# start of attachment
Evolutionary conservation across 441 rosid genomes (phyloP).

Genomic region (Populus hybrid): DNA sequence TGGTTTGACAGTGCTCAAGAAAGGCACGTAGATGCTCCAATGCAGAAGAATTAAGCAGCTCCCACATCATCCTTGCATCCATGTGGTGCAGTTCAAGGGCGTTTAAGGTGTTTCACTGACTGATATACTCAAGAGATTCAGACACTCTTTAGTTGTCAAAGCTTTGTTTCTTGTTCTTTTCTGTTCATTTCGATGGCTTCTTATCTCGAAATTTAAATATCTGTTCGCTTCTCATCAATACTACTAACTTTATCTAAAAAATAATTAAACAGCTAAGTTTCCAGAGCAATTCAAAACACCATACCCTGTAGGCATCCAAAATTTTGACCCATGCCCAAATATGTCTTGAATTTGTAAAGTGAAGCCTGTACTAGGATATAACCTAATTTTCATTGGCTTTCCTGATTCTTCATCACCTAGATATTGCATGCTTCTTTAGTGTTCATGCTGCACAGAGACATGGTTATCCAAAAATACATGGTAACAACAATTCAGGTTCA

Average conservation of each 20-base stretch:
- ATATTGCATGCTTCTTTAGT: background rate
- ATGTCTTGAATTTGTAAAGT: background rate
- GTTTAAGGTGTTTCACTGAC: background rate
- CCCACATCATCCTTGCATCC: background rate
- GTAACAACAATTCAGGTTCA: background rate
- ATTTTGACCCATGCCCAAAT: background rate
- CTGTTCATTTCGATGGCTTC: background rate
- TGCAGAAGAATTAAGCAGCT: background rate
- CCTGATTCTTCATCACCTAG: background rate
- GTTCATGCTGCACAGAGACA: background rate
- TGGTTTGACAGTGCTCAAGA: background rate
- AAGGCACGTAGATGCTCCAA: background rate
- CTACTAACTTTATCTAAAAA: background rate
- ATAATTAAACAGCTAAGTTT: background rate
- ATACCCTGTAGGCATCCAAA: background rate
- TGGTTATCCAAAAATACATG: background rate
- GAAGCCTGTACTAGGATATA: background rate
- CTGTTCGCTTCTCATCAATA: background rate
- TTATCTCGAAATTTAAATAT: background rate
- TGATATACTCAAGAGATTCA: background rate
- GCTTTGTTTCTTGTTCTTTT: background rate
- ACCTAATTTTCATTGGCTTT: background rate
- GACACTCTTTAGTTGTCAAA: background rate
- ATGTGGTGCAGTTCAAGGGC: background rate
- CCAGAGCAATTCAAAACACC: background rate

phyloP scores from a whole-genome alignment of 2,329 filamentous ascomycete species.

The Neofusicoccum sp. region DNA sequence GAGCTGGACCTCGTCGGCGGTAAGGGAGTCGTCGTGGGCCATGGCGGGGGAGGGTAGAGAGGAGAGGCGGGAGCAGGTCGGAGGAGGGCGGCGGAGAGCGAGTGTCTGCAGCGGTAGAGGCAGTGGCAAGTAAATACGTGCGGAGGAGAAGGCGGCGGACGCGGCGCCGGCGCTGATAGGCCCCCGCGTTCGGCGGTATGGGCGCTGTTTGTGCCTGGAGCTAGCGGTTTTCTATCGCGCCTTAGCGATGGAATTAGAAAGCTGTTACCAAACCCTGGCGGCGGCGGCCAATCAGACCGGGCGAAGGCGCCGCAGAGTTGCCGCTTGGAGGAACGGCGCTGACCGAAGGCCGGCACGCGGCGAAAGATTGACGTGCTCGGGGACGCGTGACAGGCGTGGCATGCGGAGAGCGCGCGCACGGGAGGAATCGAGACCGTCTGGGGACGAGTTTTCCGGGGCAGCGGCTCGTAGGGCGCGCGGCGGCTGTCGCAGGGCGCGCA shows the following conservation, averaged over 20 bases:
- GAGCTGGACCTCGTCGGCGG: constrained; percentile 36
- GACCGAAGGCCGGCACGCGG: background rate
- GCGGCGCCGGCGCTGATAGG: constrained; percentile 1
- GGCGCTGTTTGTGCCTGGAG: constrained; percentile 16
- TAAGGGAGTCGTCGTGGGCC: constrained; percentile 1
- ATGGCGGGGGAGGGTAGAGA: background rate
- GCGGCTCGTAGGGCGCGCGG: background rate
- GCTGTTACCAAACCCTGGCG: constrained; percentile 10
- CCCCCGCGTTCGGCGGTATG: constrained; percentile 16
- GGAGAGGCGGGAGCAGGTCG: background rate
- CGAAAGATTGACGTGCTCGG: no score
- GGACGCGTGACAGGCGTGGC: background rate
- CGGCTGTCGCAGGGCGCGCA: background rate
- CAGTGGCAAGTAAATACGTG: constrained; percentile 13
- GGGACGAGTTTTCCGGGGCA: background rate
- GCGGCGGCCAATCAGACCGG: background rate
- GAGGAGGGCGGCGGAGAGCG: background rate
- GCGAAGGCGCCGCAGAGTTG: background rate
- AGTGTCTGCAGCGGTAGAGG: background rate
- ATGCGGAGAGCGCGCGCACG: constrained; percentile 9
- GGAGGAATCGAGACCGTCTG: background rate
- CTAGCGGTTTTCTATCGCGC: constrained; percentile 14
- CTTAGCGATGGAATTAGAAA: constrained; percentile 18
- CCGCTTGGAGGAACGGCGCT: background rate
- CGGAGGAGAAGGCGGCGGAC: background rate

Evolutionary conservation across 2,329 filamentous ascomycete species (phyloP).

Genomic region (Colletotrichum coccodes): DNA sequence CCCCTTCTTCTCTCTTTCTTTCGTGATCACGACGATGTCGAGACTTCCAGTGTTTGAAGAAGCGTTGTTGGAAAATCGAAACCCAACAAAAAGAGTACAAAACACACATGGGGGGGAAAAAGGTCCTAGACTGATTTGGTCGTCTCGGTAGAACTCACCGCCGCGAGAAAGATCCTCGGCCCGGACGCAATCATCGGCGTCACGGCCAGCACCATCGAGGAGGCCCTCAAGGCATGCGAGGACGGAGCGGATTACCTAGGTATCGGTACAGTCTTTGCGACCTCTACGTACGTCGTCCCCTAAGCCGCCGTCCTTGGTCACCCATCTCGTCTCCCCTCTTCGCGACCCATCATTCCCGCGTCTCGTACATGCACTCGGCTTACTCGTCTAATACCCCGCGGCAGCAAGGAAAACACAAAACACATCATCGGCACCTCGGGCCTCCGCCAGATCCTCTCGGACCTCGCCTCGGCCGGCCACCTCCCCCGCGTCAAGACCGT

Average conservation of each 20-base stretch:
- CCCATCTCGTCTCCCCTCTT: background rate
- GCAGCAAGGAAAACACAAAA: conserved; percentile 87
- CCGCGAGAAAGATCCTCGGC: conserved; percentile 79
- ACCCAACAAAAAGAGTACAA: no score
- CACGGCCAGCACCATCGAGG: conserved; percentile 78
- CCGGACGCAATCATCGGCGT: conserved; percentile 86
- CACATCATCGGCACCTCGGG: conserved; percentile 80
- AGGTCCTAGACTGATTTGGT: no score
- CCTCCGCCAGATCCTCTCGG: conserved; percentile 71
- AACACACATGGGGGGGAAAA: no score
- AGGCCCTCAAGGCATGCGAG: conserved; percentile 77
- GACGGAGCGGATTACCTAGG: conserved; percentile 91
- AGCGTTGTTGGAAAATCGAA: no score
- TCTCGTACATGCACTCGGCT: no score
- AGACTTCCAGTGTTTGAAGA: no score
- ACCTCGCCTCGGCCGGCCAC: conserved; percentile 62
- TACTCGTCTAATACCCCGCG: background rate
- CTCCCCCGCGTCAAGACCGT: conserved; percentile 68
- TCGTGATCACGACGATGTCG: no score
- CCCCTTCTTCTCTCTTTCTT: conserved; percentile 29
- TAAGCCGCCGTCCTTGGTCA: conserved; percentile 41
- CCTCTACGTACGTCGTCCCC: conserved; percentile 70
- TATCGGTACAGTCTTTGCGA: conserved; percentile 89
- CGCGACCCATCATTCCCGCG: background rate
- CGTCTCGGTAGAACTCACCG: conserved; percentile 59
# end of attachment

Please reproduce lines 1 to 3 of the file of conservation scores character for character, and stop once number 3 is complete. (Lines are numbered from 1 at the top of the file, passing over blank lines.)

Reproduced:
Evolutionary conservation across 441 rosid genomes (phyloP).

Genomic region (Populus hybrid): DNA sequence TGGTTTGACAGTGCTCAAGAAAGGCACGTAGATGCTCCAATGCAGAAGAATTAAGCAGCTCCCACATCATCCTTGCATCCATGTGGTGCAGTTCAAGGGCGTTTAAGGTGTTTCACTGACTGATATACTCAAGAGATTCAGACACTCTTTAGTTGTCAAAGCTTTGTTTCTTGTTCTTTTCTGTTCATTTCGATGGCTTCTTATCTCGAAATTTAAATATCTGTTCGCTTCTCATCAATACTACTAACTTTATCTAAAAAATAATTAAACAGCTAAGTTTCCAGAGCAATTCAAAACACCATACCCTGTAGGCATCCAAAATTTTGACCCATGCCCAAATATGTCTTGAATTTGTAAAGTGAAGCCTGTACTAGGATATAACCTAATTTTCATTGGCTTTCCTGATTCTTCATCACCTAGATATTGCATGCTTCTTTAGTGTTCATGCTGCACAGAGACATGGTTATCCAAAAATACATGGTAACAACAATTCAGGTTCA

Average conservation of each 20-base stretch: